Update 11:07 a.m.: Jason Chimera will not receive any supplementary discipline for the hit on Boston’s Adam McQuaid, according to a league spokesman.
The league took into account the fact that McQuaid turned toward the boards immediately prior to Chimera making contact with him. Also, players have not received suspensions for charging unless they left their feet, launching themselves, during the hit.
For those wondering why Chimera received a game misconduct on the play, it is automatic under Rule 42.5, which says that “when a major penalty is imposed under this rule (charging) for a foul resulting in an injury to the face or head of an opponent, a game misconduct shall be imposed.”
Original post: In addition to the late fireworks in the Capitals’ 3-2 shootout win over the Boston Bruins on Thursday, there were a few early hurdles for them to overcome as well: Tomas Vokoun leaving the game with an injury and winger Jason Chimera earning a five-minute major penalty for charging as well as a game misconduct.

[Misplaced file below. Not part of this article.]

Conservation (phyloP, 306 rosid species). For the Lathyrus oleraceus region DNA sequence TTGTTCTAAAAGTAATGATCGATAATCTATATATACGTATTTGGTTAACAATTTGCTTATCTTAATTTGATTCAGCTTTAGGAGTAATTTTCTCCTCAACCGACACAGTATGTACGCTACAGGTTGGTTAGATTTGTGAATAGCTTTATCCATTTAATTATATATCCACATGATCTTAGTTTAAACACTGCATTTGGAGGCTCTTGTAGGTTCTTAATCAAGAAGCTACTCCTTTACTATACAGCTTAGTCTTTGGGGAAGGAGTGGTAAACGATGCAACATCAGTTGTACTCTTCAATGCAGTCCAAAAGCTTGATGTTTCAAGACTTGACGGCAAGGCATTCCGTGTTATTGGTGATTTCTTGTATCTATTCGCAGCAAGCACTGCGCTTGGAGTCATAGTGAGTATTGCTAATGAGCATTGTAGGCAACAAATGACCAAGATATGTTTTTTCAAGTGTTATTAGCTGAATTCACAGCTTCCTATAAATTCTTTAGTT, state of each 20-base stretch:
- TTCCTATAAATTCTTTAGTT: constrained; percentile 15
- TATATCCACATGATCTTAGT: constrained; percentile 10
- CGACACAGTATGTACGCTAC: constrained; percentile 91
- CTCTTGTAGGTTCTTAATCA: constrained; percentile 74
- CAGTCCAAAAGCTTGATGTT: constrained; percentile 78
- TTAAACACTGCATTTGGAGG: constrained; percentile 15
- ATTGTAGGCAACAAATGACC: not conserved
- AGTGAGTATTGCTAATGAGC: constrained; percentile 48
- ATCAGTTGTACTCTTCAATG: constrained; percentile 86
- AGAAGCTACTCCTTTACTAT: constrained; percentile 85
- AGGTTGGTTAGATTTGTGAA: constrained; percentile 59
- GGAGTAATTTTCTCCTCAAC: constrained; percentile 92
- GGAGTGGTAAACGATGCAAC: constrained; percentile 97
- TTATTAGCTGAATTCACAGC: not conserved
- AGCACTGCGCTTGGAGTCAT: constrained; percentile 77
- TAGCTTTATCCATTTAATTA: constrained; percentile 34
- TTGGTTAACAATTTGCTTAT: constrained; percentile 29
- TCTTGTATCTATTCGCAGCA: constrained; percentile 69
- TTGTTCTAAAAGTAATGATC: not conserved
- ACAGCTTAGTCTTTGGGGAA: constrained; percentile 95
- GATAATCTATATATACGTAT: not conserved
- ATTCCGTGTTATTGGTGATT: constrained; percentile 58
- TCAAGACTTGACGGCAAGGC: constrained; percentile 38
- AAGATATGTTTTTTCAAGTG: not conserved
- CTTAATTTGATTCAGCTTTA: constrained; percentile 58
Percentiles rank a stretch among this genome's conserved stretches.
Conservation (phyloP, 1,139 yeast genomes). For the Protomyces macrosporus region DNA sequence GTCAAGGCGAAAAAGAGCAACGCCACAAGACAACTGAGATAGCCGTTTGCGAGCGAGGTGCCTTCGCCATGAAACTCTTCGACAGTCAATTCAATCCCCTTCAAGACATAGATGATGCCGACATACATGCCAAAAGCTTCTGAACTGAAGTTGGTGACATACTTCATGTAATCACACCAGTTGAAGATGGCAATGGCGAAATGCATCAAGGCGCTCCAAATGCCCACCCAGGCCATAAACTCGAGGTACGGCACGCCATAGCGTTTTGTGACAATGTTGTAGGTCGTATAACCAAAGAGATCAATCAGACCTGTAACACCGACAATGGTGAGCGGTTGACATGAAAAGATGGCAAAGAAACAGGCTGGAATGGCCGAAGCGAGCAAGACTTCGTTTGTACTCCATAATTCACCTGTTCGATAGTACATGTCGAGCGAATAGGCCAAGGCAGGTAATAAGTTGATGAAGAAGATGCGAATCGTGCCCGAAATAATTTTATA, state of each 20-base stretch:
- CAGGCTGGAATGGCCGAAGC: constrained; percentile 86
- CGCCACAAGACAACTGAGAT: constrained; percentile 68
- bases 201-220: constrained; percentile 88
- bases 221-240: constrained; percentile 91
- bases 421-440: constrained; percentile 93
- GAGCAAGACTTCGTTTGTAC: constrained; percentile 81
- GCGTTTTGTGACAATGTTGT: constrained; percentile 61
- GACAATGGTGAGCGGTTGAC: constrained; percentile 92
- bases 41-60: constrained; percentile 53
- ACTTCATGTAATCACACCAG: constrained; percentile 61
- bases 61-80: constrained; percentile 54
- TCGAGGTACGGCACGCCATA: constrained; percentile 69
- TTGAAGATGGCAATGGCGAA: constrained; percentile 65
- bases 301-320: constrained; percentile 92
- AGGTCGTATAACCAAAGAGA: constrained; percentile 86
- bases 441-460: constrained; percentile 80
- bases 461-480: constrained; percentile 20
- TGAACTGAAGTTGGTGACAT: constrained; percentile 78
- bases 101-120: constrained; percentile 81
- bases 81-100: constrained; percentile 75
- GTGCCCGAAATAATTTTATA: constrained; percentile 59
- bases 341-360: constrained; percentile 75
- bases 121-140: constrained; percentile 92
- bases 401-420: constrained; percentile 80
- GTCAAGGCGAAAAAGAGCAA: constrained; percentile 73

Adam McQuaid went to play the puck behind the Bruins’ net s14 minutes into the game when Chimera laid a shoulder check into the blue-liner, sending him headfirst into the boards. Replays showed McQuaid, who did not return to the game and has a history of concussions, turned toward the glass immediately prior to Chimera making contact with him.
“The guy turned at the last second,” Coach Dale Hunter said. “So it’s tough on the refs, I know that. It’s one of those things that it’s tough for Chimmer to stop but you’ve got to keep playing on. No sense in arguing calls made and move on.”
Chimera joined the scratched players in the press box after being ejected from the contest but declined to comment on the play. It seems unlikely Chimera would face a disciplinary hearing with Brendan Shanahan, the NHL’s vice president of player safety.
Bruins Coach Claude Julien said he didn’t believe Chimera intended to injure McQuaid on the play.
“He came off the bench and he was going hard, and maybe it was a little bit reckless, but there’s no doubt in my mind that it wasn’t intentional,” Julien said. “Mac just turned at the last second and, you know, put himself in a bit of a vulnerable position. But still, I agree with the referee’s call. . . . It was a tough one, but it certainly wasn’t intent to injure by the player in my mind.”
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